In a retrospective case-control study design, we evaluated the charts of over 4000 patients and selected 116 patients with measured plasma 25-hydoxy vitamin D (25(OH)D). Using information on final diagnosis we categorized patients in case and control groups; 60 patients with autoimmune rheumatologic disease, as well as 56 patients with non-autoimmune conditions who were visited in one of the private rheumatology clinics in Saskatoon from January 2010 to the end of December 2010. Information on age, sex, BMI, plasma 25(OH)D, vitamin D and calcium supplement use, serum calcium, serum phosphate, erythrocyte sedimentation rate (ESR), C-reactive protein (CRP), glomerular filtration rate (GFR) and season were collected and recorded. We also collected data on disease activity score (DAS 28-ESR) only in cases with rheumatoid arthritis. DAS28-ESR is a quantitative measure of disease activity in rheumatoid arthritis, calculated by using a formula that considers the number of tender joints and swollen joints within 28 joints, as well as ESR . The disease activity is considered high with the score of >5.1, low with <3.2 score, and the score of <2.6 for diseases in remission .
Independent t-test was used to evaluate the differences between patients in case and control group. Pearson correlation was used to determine the relationship between disease activity and serum vitamin D status in RA cases. We used the threshold of 50 nmol/L to define vitamin D deficiency based on recent literature [6,12]. To evaluate distribution of cases and controls across vitamin D status groups (deficient and optimal), Chi-square test was applied. Logistic regression was used to identify the association between vitamin D status and disease (autoimmune vs. non-auto immune). Data manipulation, cleaning, and creation of new variables and statistical analyses were done using SPSS IBM (Version 19, Armonk, NY, USA). In all analyses, alpha was set at the level of 0.05. Ethics approval was obtained from the Royal University Hospital Ethics Board, at the University of Saskatchewan.
The characteristics of participants in case and control groups are presented in Table 1. In the control group, most patients were suffering from osteoarthritis, osteoporosis, fibromyalgia and gout, in descending order. In case group, rheumatoid arthritis (n = 39) was the most common autoimmune disease. Other autoimmune diseases included SLE, Sjogren, mixed connective tissue disease (MCTD), Wegner, psoriasis arthritis, and scleroderma.
|Case group (n = 60)||Control group (n = 56)|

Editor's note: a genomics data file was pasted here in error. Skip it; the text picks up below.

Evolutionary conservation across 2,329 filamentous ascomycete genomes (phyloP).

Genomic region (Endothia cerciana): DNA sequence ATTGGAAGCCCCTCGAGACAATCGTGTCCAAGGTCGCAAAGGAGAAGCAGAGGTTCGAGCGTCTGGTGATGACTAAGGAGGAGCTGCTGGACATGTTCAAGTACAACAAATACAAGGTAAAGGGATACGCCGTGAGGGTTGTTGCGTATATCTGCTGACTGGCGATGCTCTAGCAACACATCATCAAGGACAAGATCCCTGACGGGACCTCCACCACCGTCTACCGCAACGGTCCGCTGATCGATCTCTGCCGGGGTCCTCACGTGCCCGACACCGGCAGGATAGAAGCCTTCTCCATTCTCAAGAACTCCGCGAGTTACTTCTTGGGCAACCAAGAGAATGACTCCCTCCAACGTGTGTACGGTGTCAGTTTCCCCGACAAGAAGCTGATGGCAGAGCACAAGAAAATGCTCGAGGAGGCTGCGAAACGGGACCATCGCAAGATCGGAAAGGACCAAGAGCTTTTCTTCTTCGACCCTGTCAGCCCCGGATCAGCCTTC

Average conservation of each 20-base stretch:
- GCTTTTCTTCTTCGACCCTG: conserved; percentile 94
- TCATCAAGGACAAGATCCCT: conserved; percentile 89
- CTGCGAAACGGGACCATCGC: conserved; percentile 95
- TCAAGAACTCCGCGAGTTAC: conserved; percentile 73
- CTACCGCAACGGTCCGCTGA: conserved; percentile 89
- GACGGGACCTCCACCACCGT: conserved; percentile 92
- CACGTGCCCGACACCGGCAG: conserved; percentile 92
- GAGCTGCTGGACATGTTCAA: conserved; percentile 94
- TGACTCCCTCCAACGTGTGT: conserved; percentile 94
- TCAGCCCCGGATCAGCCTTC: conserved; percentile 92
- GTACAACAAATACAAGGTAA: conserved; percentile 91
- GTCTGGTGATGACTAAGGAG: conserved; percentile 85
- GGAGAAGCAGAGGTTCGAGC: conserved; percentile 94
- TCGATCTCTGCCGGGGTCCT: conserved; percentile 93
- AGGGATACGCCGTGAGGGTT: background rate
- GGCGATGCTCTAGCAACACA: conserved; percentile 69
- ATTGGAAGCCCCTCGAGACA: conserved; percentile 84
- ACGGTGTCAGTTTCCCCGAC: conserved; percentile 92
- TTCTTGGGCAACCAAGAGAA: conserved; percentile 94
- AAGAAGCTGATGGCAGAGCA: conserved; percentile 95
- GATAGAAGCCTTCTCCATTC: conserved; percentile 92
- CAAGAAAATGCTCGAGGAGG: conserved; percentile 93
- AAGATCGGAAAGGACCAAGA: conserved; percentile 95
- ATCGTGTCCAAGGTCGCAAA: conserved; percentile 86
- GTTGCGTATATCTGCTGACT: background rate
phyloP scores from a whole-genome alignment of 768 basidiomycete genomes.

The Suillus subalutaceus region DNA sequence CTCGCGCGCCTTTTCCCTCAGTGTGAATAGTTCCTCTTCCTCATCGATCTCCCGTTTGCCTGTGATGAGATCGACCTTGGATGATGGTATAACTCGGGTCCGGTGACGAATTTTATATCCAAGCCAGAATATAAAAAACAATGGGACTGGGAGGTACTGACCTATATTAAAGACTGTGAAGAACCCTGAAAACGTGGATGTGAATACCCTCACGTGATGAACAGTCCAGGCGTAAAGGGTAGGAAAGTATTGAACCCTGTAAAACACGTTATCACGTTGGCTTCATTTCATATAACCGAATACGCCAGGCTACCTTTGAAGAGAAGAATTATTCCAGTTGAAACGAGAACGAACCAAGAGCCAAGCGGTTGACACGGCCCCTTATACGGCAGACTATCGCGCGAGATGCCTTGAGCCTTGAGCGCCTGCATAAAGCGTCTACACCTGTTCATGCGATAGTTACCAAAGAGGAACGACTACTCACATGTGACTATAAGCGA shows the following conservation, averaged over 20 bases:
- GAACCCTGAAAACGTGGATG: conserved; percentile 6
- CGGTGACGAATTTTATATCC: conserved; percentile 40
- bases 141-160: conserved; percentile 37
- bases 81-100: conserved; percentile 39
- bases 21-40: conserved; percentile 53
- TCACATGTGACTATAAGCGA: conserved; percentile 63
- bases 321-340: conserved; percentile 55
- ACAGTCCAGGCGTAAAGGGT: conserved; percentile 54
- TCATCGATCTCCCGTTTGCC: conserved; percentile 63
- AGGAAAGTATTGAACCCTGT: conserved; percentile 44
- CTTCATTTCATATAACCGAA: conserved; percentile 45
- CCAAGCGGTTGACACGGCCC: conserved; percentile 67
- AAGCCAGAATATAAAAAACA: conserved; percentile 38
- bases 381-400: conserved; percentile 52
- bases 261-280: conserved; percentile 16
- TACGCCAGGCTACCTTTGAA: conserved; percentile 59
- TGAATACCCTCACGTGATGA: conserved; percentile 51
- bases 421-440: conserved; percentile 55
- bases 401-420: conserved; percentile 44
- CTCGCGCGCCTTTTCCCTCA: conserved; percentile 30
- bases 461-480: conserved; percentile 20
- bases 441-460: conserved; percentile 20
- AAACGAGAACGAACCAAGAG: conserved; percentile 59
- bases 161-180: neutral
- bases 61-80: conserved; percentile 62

|Total 25 vitamin D value (nmol/L) *||64.8||29.8||86.8||37.7|
|Vitamin D supplement use (IU)||1043.6||649.4||1008.0||664.7|
|Serum Calcium *||2.3||0.1||2.4||0.1|
|Calcium supplement use (mg/day) *||459.3||439||715.1||591|
* Significant difference (p < 0.05), independent student t-test.
Patients in case group were significantly younger. Only 13 participants were males (3 in control group and 10 in case group). Although most patients in both case (91.7%) and control (83.9%) groups reported taking approximately 1000 IU vitamin D supplement intake (median of 1000 IU in both case and control group), the mean plasma 25(OH)D was significantly lower in patients with autoimmune rheumatic diseases compared to control patients (p < 0.05) (Figure 1). Also, serum calcium was lower in case group (p = 0.01). In case group, 91.7% of participants reported vitamin D supplement use, among them 47.5% had vitamin D supplement prescription. The significantly higher CRP in patients with autoimmune rheumatic disease may indicate the higher disease activity in those patients (p = 0.035). A negative correlation was observed between plasma 25(OH)D and CRP with a borderline significance, probably due to a small sample size (r = −0.2, p = 0.087).
In the control group 11 patients 19.6%) with no autoimmune diseases were vitamin D deficient (plasma 25(OH)D < 50 nmol/L). Whereas in the case group, 20 patients (34.5%) were vitamin D deficient. The distribution of patients across plasma 25(OH)D groups (deficient, optimal) presented a borderline significant difference (p = 0.05) between case and control groups with higher distribution of patients with autoimmune diseases in deficient vitamin D group.
In all subjects, serum vitamin D was significantly higher in those who were measured in summer compared to the winter months (85.1 ± 33.4 vs. 70.8 ± 35.9, p < 0.05). While no significant difference in plasma 25(OH)D was observed by season in control group, plasma 25(OH)D was significantly higher in summer compared to the winter months in case group (82.2 ± 30.3 vs. 61.9 ± 32.7, p = 0.019). Evaluating the seasonal difference between case and control groups showed no significant difference in plasma 25(OH)D between case and control groups in summer. However, in winter, plasma 25(OH)D was significantly lower in case group compared to the control group (52.3 ± 22.4 vs. 86.0 ± 36.3, p = 0.02, in case and control groups respectively).
A considerable proportion of RA cases (59.6%) had a disease activity score of above 2.6 (cut off for disease remission). Further, the significant negative correlation between plasma 25(OH)D and disease activity (r = −0.43, p = 0.01) may indicate lower disease activity with increase in plasma 25(OH)D. In logistic regression analyses to evaluate the association between vitamin D status and disease activity in RA cases, adjusted for age, sex and season, the odds of having active disease was 5.15 times higher in patients with low plasma 25(OH)D compared to those with adequate vitamin D (OR = 5.15 95% CI 1.16, 22.9; p = 0.031).